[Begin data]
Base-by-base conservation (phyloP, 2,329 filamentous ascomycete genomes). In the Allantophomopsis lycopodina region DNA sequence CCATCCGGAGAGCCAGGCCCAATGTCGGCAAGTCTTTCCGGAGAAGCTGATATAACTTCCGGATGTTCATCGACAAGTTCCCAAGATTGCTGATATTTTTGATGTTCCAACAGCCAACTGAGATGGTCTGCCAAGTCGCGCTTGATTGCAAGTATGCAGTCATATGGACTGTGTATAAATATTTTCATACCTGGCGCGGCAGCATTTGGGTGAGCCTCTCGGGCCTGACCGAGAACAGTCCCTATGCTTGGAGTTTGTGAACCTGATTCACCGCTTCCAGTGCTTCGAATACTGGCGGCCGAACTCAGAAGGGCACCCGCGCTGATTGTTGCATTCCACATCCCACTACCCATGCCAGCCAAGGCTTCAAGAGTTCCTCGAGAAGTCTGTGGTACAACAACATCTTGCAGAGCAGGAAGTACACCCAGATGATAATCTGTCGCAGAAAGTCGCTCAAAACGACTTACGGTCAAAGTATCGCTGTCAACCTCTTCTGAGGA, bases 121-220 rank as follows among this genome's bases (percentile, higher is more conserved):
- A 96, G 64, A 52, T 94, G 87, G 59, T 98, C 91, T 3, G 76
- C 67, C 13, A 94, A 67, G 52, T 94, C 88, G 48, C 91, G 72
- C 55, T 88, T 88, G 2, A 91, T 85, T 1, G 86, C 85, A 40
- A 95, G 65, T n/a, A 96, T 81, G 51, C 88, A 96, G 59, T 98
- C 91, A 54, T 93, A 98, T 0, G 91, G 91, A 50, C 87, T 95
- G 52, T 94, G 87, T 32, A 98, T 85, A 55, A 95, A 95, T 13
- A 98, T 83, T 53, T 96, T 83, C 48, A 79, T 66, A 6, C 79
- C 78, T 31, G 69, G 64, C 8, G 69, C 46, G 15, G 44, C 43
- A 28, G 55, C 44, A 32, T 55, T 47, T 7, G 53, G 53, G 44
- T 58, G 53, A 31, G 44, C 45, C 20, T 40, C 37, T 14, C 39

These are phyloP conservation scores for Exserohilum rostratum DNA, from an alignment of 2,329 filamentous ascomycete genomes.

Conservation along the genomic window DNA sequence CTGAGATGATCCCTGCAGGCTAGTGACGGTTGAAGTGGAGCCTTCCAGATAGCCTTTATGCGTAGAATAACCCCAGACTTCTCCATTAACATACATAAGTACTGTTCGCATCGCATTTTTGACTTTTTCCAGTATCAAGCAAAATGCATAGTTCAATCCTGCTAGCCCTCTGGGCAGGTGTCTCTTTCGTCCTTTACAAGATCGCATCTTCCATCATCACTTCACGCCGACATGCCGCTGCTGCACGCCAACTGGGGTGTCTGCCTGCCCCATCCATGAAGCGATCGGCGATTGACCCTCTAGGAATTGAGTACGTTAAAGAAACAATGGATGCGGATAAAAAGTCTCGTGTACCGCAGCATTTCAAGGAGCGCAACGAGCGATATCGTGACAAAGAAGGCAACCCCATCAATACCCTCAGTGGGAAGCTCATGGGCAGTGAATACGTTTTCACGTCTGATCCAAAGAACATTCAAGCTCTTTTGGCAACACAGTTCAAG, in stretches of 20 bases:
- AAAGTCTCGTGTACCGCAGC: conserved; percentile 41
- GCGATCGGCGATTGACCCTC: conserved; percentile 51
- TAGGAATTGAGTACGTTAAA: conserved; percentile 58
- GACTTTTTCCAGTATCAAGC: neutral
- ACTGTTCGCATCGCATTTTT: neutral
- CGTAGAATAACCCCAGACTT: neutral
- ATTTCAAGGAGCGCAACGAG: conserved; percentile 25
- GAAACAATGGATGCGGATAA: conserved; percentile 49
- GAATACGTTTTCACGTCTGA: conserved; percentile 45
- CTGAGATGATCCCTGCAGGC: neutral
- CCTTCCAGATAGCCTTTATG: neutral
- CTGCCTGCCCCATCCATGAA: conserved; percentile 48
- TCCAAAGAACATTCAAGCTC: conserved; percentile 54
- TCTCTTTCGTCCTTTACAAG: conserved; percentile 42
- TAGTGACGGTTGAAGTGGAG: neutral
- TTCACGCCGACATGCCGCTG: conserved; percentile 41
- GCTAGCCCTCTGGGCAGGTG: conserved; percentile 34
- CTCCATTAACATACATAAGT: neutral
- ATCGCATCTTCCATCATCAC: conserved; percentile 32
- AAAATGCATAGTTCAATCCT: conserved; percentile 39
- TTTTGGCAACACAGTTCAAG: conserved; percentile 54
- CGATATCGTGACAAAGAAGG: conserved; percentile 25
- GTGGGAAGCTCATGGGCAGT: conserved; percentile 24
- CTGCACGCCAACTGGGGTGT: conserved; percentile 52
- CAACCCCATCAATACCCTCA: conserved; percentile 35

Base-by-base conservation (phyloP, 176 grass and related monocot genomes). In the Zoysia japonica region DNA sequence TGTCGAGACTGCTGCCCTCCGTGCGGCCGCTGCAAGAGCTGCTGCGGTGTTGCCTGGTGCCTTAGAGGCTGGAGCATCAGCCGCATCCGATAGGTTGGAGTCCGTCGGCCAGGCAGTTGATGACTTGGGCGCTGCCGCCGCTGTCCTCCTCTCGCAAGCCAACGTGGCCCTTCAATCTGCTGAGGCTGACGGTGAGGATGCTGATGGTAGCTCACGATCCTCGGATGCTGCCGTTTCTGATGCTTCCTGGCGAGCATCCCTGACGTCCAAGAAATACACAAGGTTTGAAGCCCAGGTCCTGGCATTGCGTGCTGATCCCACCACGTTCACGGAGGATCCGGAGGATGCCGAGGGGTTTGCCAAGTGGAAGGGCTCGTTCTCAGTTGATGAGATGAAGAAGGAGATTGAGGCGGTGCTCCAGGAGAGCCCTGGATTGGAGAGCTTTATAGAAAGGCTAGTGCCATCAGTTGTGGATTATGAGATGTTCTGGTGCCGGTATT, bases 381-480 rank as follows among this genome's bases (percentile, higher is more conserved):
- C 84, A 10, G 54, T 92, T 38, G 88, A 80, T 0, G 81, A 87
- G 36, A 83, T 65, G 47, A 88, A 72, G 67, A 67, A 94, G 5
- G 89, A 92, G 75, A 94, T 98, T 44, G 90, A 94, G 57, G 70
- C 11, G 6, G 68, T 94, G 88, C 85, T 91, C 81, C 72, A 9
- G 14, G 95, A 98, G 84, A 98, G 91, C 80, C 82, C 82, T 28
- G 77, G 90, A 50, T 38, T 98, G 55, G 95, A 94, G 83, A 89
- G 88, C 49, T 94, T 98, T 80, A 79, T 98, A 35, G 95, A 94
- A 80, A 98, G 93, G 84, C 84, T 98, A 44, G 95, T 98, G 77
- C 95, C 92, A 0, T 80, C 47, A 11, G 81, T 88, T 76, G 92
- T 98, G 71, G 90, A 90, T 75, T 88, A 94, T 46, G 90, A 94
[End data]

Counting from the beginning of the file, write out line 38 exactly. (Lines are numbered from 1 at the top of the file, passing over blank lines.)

- CAACCCCATCAATACCCTCA: conserved; percentile 35